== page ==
I'm in a band, playing on stage with B, an Elvis impersonator. My guitar strap is loose. I take off my white Strat and put it on B as I continue to play the song, a rocker, while he stands there wearing it. As the audience cheers and applauds, I grab B's hair and make him take some bows.
Pan!c and Suicide Lanes bassist Eva Blaylock put her iTunes on shuffle and meditated on the resulting random tracks in this week’s Song Roulette. Blaylock performs in new Elvis tribute trio Jumpsuit, along with Nate Daly and Jim Phillips, on Friday night.
I saw Suicide Lanes perform at Burt’s a couple years ago and had to compliment Blaylock on the performance. When I got up close, I realized I also needed to praise her fully fashioned stockings. But what I took for rad hosiery is actually a tattoo. She says the idea for the tattoo came from her grandmother’s recollections of painting on her seams to stay fashionable during wartime rationing of nylons.
Say what you like about Elvis—culture thief; sad, boozy drug addict; cheese sandwich—but the man had a voice that could soothe volcanoes, particularly the volcano that is my head during the 29 days between Thanksgiving and Christmas. This is a time when every single store in the country, from Nordstrom to 7-Eleven, feels obligated to play Christmas music. And it’s not even the good stuff. As far as I can tell, no one except little kids enjoys hearing syrupy, cutesy “Jingle Bell Rock” played ad nauseam. Last year I made an obnoxious and totally doomed pledge to not shop anywhere Christmas music was playing. I should have stocked up on groceries in October.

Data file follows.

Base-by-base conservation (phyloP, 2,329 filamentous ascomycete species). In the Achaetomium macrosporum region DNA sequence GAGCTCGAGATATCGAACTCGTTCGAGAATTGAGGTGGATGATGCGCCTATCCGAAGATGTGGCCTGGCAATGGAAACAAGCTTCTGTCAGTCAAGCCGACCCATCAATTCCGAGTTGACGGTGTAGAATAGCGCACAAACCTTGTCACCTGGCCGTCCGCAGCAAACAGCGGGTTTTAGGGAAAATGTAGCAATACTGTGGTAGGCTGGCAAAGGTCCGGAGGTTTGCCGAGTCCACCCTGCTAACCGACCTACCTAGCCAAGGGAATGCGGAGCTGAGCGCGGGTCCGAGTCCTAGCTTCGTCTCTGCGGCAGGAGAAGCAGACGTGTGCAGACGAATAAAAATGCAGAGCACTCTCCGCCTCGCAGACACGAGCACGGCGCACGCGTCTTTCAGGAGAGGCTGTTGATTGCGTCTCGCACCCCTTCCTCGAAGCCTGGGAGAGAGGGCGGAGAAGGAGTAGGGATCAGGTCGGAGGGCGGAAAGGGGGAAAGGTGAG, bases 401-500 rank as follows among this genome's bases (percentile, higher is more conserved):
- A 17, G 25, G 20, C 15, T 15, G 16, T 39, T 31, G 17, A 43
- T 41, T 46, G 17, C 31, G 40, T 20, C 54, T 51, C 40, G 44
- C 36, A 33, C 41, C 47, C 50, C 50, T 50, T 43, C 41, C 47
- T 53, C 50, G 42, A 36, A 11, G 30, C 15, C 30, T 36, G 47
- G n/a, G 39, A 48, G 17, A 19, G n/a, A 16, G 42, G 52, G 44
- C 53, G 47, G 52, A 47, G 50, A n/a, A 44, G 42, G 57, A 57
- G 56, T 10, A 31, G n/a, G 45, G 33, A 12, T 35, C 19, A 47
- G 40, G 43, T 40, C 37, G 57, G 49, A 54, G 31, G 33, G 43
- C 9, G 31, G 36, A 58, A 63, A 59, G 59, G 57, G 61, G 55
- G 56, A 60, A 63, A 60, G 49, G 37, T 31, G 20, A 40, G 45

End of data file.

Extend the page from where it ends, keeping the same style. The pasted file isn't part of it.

Today there is no longer an argument. Yoga is a cultural force and a booming industry. But is it American? Stefanie Syman, author of the compelling and exhaustive cultural history of yoga in America, The Subtle Body: The Story Of Yoga In America, says yes. She’ll be in New Mexico on Friday, July 30 (details below) to make the case and field questions. Until that times, here’s a few teasers from the depths of yoga-Americana—